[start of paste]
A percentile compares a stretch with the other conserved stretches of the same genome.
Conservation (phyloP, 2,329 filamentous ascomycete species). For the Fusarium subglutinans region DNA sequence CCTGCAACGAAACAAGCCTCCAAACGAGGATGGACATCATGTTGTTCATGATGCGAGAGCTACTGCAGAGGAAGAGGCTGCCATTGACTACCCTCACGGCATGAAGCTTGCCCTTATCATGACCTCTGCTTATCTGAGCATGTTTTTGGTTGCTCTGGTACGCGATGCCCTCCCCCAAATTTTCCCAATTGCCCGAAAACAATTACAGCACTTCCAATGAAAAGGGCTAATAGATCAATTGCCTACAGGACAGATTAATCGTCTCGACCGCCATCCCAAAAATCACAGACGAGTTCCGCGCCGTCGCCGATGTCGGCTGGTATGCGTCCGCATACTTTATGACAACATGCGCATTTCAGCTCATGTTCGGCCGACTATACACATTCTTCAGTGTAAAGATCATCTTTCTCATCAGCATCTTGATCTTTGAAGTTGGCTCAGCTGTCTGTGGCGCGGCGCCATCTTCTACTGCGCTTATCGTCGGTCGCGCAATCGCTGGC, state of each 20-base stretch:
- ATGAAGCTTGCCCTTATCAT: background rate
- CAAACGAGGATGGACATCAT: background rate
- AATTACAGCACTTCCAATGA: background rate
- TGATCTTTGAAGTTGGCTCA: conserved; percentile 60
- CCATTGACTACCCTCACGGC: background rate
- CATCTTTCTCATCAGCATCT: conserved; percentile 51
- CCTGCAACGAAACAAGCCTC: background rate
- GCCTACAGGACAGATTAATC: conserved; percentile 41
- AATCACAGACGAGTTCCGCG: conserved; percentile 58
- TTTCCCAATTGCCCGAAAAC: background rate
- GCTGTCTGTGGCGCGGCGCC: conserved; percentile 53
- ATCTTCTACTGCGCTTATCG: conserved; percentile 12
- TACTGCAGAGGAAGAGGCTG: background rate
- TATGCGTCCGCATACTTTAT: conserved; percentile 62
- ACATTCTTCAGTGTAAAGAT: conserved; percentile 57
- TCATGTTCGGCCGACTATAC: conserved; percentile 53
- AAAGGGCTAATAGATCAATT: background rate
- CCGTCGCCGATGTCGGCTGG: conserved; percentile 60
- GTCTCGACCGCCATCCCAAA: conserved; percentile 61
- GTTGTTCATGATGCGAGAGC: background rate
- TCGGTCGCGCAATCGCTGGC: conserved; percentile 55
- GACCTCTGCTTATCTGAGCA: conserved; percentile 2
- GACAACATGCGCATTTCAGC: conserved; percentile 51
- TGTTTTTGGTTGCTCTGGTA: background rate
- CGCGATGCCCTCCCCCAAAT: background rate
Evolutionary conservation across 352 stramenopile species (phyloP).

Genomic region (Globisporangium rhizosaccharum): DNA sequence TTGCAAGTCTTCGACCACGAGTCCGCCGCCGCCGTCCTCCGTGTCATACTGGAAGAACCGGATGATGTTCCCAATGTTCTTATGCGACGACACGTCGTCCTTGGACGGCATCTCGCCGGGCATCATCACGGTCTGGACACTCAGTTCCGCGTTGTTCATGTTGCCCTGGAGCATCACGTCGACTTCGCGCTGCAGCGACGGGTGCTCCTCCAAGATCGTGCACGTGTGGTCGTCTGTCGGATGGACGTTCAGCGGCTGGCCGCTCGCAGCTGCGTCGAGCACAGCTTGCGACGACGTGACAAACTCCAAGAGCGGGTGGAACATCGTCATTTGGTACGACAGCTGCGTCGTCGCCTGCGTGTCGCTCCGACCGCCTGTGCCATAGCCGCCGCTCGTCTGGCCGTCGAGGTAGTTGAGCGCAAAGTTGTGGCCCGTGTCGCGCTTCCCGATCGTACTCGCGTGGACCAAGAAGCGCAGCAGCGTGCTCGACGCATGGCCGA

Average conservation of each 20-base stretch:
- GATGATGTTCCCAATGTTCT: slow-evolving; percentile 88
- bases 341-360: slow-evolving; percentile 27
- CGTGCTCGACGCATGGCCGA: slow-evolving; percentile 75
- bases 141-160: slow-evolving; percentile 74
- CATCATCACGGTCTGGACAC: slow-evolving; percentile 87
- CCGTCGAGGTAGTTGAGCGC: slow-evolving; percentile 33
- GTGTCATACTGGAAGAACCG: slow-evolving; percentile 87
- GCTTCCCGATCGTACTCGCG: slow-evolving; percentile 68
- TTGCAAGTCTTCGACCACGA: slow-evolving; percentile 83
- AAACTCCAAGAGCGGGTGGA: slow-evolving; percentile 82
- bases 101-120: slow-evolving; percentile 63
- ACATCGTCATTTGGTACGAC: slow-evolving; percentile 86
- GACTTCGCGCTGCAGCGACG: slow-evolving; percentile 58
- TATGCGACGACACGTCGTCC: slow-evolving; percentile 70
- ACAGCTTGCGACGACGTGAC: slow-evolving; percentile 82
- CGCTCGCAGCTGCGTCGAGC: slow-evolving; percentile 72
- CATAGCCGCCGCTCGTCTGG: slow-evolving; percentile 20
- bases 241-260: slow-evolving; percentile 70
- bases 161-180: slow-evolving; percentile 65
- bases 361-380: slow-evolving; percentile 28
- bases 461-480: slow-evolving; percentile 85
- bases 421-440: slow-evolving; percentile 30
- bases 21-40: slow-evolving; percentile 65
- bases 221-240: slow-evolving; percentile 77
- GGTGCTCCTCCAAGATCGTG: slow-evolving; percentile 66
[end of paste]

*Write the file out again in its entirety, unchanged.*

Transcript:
A percentile compares a stretch with the other conserved stretches of the same genome.
Conservation (phyloP, 2,329 filamentous ascomycete species). For the Fusarium subglutinans region DNA sequence CCTGCAACGAAACAAGCCTCCAAACGAGGATGGACATCATGTTGTTCATGATGCGAGAGCTACTGCAGAGGAAGAGGCTGCCATTGACTACCCTCACGGCATGAAGCTTGCCCTTATCATGACCTCTGCTTATCTGAGCATGTTTTTGGTTGCTCTGGTACGCGATGCCCTCCCCCAAATTTTCCCAATTGCCCGAAAACAATTACAGCACTTCCAATGAAAAGGGCTAATAGATCAATTGCCTACAGGACAGATTAATCGTCTCGACCGCCATCCCAAAAATCACAGACGAGTTCCGCGCCGTCGCCGATGTCGGCTGGTATGCGTCCGCATACTTTATGACAACATGCGCATTTCAGCTCATGTTCGGCCGACTATACACATTCTTCAGTGTAAAGATCATCTTTCTCATCAGCATCTTGATCTTTGAAGTTGGCTCAGCTGTCTGTGGCGCGGCGCCATCTTCTACTGCGCTTATCGTCGGTCGCGCAATCGCTGGC, state of each 20-base stretch:
- ATGAAGCTTGCCCTTATCAT: background rate
- CAAACGAGGATGGACATCAT: background rate
- AATTACAGCACTTCCAATGA: background rate
- TGATCTTTGAAGTTGGCTCA: conserved; percentile 60
- CCATTGACTACCCTCACGGC: background rate
- CATCTTTCTCATCAGCATCT: conserved; percentile 51
- CCTGCAACGAAACAAGCCTC: background rate
- GCCTACAGGACAGATTAATC: conserved; percentile 41
- AATCACAGACGAGTTCCGCG: conserved; percentile 58
- TTTCCCAATTGCCCGAAAAC: background rate
- GCTGTCTGTGGCGCGGCGCC: conserved; percentile 53
- ATCTTCTACTGCGCTTATCG: conserved; percentile 12
- TACTGCAGAGGAAGAGGCTG: background rate
- TATGCGTCCGCATACTTTAT: conserved; percentile 62
- ACATTCTTCAGTGTAAAGAT: conserved; percentile 57
- TCATGTTCGGCCGACTATAC: conserved; percentile 53
- AAAGGGCTAATAGATCAATT: background rate
- CCGTCGCCGATGTCGGCTGG: conserved; percentile 60
- GTCTCGACCGCCATCCCAAA: conserved; percentile 61
- GTTGTTCATGATGCGAGAGC: background rate
- TCGGTCGCGCAATCGCTGGC: conserved; percentile 55
- GACCTCTGCTTATCTGAGCA: conserved; percentile 2
- GACAACATGCGCATTTCAGC: conserved; percentile 51
- TGTTTTTGGTTGCTCTGGTA: background rate
- CGCGATGCCCTCCCCCAAAT: background rate
Evolutionary conservation across 352 stramenopile species (phyloP).

Genomic region (Globisporangium rhizosaccharum): DNA sequence TTGCAAGTCTTCGACCACGAGTCCGCCGCCGCCGTCCTCCGTGTCATACTGGAAGAACCGGATGATGTTCCCAATGTTCTTATGCGACGACACGTCGTCCTTGGACGGCATCTCGCCGGGCATCATCACGGTCTGGACACTCAGTTCCGCGTTGTTCATGTTGCCCTGGAGCATCACGTCGACTTCGCGCTGCAGCGACGGGTGCTCCTCCAAGATCGTGCACGTGTGGTCGTCTGTCGGATGGACGTTCAGCGGCTGGCCGCTCGCAGCTGCGTCGAGCACAGCTTGCGACGACGTGACAAACTCCAAGAGCGGGTGGAACATCGTCATTTGGTACGACAGCTGCGTCGTCGCCTGCGTGTCGCTCCGACCGCCTGTGCCATAGCCGCCGCTCGTCTGGCCGTCGAGGTAGTTGAGCGCAAAGTTGTGGCCCGTGTCGCGCTTCCCGATCGTACTCGCGTGGACCAAGAAGCGCAGCAGCGTGCTCGACGCATGGCCGA

Average conservation of each 20-base stretch:
- GATGATGTTCCCAATGTTCT: slow-evolving; percentile 88
- bases 341-360: slow-evolving; percentile 27
- CGTGCTCGACGCATGGCCGA: slow-evolving; percentile 75
- bases 141-160: slow-evolving; percentile 74
- CATCATCACGGTCTGGACAC: slow-evolving; percentile 87
- CCGTCGAGGTAGTTGAGCGC: slow-evolving; percentile 33
- GTGTCATACTGGAAGAACCG: slow-evolving; percentile 87
- GCTTCCCGATCGTACTCGCG: slow-evolving; percentile 68
- TTGCAAGTCTTCGACCACGA: slow-evolving; percentile 83
- AAACTCCAAGAGCGGGTGGA: slow-evolving; percentile 82
- bases 101-120: slow-evolving; percentile 63
- ACATCGTCATTTGGTACGAC: slow-evolving; percentile 86
- GACTTCGCGCTGCAGCGACG: slow-evolving; percentile 58
- TATGCGACGACACGTCGTCC: slow-evolving; percentile 70
- ACAGCTTGCGACGACGTGAC: slow-evolving; percentile 82
- CGCTCGCAGCTGCGTCGAGC: slow-evolving; percentile 72
- CATAGCCGCCGCTCGTCTGG: slow-evolving; percentile 20
- bases 241-260: slow-evolving; percentile 70
- bases 161-180: slow-evolving; percentile 65
- bases 361-380: slow-evolving; percentile 28
- bases 461-480: slow-evolving; percentile 85
- bases 421-440: slow-evolving; percentile 30
- bases 21-40: slow-evolving; percentile 65
- bases 221-240: slow-evolving; percentile 77
- GGTGCTCCTCCAAGATCGTG: slow-evolving; percentile 66